I walked away from the village, up a bridleway to a field full of sheep where I lay down to sleep and thought about this journey and all the tales of ovarian cancer I've heard, other cancers too. Somehow it seems that by my standing up to say "I have had this cancer" it draws other people to tell me their stories in return.
There's the man, dealing with me in his professional capacity who leant forward and said in a low voice, "My mother has it." We exchanged a glance and no more words, it wasn't his time to speak about it.
There's the woman who recognised me in the hospital, her head wrapped in a colourful scarf. Her cancer was advanced, she was seeing the doctor to decide on a second course of chemotherapy.
A woman at the next table to me in a cafe suddenly started telling me about how she was waiting for the results of her genetic testing, how her mother had died of ovarian cancer and she was being tested for the BRAC1 (I think) gene. She'd been waiting for her results for eight weeks.
The electrician who'd just taken his wife for tests that day, suspected ovarian tumour.
The woman in Lidl who asked me "What are you doing?" as I lent my flags against the fruit display to put some bananas in a plastic bag. "I was meant to meet you today. My sister in law has just been diagnosed and she's waiting for surgery", we talked for a while about encapsulated tumours.
There's the woman in the beer tent at a festival who called me back to the table after I put some symptoms cards into the centre, her eyes large. She only said that she'd had recent abdominal surgery and we talked and talked and talked in whispers about the ways we'd found to recover from pain and trauma.
In a cafe in the Rhondda valley and in a pub in Connahs quay they said "Someone died of that quite recently"
I was helped a great deal by a woman whose mother and best friend had died of the same illness, who had driven her friend to all her chemotherapy sessions.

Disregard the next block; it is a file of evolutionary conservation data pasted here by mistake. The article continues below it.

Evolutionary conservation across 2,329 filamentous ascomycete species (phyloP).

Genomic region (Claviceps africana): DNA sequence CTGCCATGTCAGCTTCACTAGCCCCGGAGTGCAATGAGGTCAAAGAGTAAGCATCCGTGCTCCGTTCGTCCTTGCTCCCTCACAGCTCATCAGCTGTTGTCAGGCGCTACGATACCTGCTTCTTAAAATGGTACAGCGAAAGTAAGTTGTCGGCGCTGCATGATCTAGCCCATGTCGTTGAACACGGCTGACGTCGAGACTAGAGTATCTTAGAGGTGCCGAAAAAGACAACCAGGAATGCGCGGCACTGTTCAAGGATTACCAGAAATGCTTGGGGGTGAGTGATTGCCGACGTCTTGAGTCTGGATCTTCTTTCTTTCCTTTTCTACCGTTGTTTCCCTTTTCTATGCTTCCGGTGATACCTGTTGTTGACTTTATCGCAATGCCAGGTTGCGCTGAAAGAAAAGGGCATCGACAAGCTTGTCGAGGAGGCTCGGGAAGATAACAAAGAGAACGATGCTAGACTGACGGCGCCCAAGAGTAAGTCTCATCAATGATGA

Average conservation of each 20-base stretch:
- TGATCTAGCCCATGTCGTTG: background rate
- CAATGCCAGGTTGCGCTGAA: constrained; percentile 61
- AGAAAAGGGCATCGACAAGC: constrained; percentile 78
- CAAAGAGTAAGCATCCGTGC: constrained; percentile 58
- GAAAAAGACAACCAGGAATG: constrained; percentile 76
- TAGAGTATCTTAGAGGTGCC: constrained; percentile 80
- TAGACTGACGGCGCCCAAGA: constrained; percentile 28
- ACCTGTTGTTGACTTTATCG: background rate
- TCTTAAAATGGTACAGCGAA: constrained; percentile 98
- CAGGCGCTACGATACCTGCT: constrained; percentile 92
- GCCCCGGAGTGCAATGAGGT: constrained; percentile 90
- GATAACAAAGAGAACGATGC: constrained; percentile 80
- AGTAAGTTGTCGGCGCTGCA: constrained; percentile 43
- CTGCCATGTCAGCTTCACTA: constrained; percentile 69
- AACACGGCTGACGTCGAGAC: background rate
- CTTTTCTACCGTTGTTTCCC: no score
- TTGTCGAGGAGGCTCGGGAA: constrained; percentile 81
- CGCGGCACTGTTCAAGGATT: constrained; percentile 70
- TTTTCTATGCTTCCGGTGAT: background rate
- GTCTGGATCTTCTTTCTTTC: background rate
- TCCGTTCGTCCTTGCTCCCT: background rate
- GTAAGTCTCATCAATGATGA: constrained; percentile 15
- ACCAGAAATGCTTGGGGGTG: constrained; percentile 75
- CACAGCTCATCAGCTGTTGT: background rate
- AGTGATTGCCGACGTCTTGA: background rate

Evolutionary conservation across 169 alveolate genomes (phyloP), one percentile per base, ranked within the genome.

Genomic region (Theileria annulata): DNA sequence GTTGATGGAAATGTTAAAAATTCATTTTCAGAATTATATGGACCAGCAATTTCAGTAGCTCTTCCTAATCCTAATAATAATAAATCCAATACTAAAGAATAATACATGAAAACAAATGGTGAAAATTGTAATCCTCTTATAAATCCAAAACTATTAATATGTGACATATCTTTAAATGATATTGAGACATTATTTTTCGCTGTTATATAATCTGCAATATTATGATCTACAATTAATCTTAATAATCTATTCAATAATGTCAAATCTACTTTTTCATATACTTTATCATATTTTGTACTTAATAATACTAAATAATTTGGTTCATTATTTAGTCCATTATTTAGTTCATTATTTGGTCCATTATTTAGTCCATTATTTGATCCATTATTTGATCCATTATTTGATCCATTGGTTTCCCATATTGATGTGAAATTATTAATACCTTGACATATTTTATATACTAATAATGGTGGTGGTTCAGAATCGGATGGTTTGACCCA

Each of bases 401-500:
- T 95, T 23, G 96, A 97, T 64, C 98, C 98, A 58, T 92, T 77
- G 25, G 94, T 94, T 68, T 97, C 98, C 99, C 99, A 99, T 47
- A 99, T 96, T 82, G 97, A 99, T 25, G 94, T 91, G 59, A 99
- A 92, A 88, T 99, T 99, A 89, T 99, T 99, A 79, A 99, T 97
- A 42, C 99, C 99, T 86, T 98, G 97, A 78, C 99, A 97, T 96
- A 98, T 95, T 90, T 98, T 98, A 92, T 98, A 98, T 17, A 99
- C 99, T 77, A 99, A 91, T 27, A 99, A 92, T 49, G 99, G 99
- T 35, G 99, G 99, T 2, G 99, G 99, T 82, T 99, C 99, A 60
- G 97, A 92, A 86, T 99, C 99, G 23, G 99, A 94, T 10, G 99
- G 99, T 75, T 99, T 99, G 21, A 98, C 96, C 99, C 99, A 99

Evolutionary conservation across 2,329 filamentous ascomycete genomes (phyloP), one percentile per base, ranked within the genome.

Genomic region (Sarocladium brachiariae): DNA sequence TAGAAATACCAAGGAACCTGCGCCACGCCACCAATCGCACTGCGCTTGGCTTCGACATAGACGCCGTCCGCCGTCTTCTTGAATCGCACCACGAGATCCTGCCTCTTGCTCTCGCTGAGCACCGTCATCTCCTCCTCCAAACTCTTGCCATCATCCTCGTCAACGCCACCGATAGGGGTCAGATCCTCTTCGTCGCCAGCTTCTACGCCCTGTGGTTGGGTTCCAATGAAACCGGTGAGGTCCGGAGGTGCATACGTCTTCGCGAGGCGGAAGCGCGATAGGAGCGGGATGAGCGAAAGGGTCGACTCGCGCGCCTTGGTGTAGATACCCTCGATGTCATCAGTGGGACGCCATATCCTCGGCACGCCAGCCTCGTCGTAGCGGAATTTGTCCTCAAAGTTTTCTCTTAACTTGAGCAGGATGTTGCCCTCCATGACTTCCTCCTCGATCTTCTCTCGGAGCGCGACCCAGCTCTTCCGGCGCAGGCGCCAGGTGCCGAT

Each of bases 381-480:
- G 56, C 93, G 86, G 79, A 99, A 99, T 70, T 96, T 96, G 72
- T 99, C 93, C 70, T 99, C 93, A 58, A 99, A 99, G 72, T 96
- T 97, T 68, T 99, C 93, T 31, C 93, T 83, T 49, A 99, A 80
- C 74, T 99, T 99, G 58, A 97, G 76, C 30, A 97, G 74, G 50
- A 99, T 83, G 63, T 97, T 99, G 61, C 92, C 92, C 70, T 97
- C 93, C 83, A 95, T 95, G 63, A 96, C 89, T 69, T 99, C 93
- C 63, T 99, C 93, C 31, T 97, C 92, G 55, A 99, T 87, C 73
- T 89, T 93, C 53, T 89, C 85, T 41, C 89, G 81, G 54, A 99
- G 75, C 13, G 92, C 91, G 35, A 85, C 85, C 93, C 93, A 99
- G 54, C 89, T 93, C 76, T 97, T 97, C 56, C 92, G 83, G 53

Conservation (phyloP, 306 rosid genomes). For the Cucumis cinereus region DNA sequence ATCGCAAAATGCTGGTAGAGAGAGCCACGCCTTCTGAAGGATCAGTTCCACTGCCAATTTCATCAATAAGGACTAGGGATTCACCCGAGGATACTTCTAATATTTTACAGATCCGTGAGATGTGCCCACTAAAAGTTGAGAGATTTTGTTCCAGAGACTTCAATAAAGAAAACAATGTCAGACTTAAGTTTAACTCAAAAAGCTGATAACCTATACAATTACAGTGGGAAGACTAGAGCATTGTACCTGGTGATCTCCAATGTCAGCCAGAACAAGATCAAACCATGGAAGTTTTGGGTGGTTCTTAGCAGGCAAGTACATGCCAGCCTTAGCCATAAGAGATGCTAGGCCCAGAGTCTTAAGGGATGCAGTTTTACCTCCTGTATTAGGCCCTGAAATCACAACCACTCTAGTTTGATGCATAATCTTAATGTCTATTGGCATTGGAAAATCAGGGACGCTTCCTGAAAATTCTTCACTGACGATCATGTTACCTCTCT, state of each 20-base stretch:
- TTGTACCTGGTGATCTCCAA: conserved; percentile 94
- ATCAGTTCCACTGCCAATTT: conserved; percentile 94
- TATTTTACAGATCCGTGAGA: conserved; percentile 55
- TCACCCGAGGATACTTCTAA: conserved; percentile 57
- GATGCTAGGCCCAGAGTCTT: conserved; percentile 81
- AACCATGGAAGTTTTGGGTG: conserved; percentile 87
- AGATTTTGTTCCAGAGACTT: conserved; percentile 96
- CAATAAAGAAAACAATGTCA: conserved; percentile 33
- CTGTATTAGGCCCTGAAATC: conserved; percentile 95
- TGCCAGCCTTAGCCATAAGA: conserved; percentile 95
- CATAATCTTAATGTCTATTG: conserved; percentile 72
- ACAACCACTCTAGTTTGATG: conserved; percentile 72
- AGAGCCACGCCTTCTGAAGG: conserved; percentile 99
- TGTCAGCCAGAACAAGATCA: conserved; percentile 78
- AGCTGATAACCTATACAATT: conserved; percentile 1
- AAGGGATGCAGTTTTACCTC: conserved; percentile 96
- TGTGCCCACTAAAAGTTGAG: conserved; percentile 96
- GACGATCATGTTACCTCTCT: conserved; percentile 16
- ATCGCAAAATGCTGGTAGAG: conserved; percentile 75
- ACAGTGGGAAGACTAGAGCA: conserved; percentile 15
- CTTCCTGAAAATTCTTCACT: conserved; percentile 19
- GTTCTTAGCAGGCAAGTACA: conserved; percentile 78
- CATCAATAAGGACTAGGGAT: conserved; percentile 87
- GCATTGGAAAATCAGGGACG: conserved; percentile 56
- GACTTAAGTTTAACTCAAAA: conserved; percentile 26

I was met by a woman in Welshpool whose mother died of ovarian cancer and now speaks for the charity Ovarian Cancer Action in Wales, trying to do the same thing I'm doing - raise awareness, raise awareness.
It's not just ovarian cancer I get to hear about.
There's the truck that stopped on the quiet mountain road the other day to see what I was doing. "My dad died of cancer" said the Merthyr Tydfil man driving, and gave me 20 pounds.
There's the woman in a remote area of mid-Wales who froze when I said the words Penny Brohn. She'd had breast cancer fifteen years previously and still followed their diet guidelines.
There are so so many more than this, my memories are becoming too full to hold all the people that I meet.
They're all so hidden, these personal stories, until the moment when a person walks up to me and says one sentence. The woman who approaches me in a city cafe - "I have womb cancer."
It gives me a sense of the multitudes of people carrying pain or fear or trauma, past and present. I don't mean this in a negative, depressing way but in the way that this forms a part of what life is; that an inescapable part of this glorious, incredible life is dealing with illness and death and that is ok.
I do what I can in these moments, I say "That sounds hard" or "Are you ok now?" and I listen to as much of their story as they want to tell me. I try and hold even a little of bit of their troubles for them, just by being a person who listens.
Some 430 women are diagnosed with ovarian cancer each year in Wales.
Some 250 women will lose their lives to ovarian cancer each year in Wales.
Together, these women have partners, children, grandchildren, friends, family, neighbours getting into the tens of thousands. That's a lot of stories.